Christian-Jewish interfaith dialogue is looking ever more morally compromised when it comes to Israel/Palestine. When you look at the context, it’s hardly surprising.
On the Christian side, there’s the fear of damaging the trust and friendship built up between Jews and Christians over the last 70 years of historic post Holocaust encounter. While on my Jewish side of the conversation, we’re faced with an even greater dilemma: the narrow politicisation of Judaism itself which has skewed our moral compass.
Christian guilt for the sins of antisemitic Europe across two millennia has combined with a Jewish consensus that Zionism is our best hope of longterm security. It’s a joint narrative that too often creates an awkward silence from Christian leaders when confronted with the historic and on-going injustices experienced by the Palestinian people. Meanwhile, mainstream Jewish leaders encourage the silence by insisting that Zionism is central, not only to modern Jewish identity, but to Judaism itself.
Managing the interfaith debate
In recent years the rising tension in interfaith dialogue, caused by Christian communities around the world choosing to show support for Palestinian Christians, has forced the need to proactively manage the inter-communal debate on Israel.
The most recent example of this in the U.K. has been a series of events around the country organised by the Board of Deputies of British Jews and Churches Together in Britain and Ireland. The tour entitled ‘Investing in Peace’ brought together Jewish Israeli and Palestinian peace activists with a message not to “take sides” but to “build bridges” through grassroots relationships. It’s good as far as it goes. But it’s designed not to go too far. Investing in Peace sets up the discussion within a paradigm of “nuance “ and “balance” that ignores the real power dynamics of oppressed and oppressor. But if that true relationship is not acknowledged and confronted, neither justice nor peace are unlikely to emerge.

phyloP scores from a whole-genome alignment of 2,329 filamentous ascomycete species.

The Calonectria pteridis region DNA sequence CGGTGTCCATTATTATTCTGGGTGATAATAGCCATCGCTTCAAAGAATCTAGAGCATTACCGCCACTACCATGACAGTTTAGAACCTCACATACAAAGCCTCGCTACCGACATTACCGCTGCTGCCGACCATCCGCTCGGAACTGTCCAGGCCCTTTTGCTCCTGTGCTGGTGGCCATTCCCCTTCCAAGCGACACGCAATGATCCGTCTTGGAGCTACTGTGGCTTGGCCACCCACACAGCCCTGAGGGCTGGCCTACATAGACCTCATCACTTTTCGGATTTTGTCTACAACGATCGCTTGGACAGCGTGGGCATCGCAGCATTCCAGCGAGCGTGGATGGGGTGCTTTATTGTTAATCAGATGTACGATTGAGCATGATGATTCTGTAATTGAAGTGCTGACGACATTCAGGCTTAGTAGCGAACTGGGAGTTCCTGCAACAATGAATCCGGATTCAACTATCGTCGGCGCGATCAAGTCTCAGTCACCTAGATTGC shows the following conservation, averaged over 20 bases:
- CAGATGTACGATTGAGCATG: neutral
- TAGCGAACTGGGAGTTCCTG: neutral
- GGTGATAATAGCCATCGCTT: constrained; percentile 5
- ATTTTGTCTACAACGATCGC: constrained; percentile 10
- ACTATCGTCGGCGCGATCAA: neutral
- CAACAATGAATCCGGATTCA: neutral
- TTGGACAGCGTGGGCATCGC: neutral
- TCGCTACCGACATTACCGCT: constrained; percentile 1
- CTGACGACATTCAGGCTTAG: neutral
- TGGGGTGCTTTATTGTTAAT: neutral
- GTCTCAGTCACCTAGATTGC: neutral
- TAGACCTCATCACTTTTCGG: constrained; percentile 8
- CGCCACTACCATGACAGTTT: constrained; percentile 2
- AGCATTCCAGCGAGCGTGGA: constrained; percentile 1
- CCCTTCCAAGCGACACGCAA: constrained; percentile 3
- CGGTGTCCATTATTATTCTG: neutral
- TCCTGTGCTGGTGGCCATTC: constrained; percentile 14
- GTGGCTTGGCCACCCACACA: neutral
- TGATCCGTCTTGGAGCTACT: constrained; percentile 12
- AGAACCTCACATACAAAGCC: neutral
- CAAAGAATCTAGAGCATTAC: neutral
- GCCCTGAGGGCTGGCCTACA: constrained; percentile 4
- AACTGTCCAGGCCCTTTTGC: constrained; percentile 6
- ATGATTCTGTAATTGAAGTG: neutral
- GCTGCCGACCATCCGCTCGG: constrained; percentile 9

So, how do we get the Christian-Jewish interfaith encounter on Israel/Palestine to progress? How can we have conversations that are more honest and challenging while remaining respectful?
While I’m keen for Christian leaders to stop feeling that history places them in a moral straitjacket on Israel/Palestine, I’m going to address the rest of my observations to my own Jewish community’s leadership.
A Zionist bind
Most Rabbis and Jewish community leaders in Britain, and around the world, are trapped in a Zionist bind of their own creation. They feel they cannot speak out against the behaviour of the Jewish State without risking the safety and security of the Jewish people. That’s assuming they recognise (if only privately) that there is a problem to address.
For Christian-Jewish dialogue to climb to a higher level, our Jewish leadership must acknowledge the unjust reality of life for millions of Palestinians. The questions they should be asking of themselves are: How should we speak about this truthfully? What responsibility do we have for enabling injustice to continue? What responsibility do we have for ending it? While it would be antisemitic to accuse all Jews of being collectively and equally responsible for the condition of the Palestinians, there is an obligation to speak out when the State of Israel claims to act in the interest of Jews worldwide in defending its actions.
Neither virtuous nor victimless
Zionism was always more than just a project of European settler colonialism. The Jewish connections to the land through our liturgy, our annual cycle of festivals, and the belief in the land covenant made to Abraham and his descendants, figure large in our history and culture.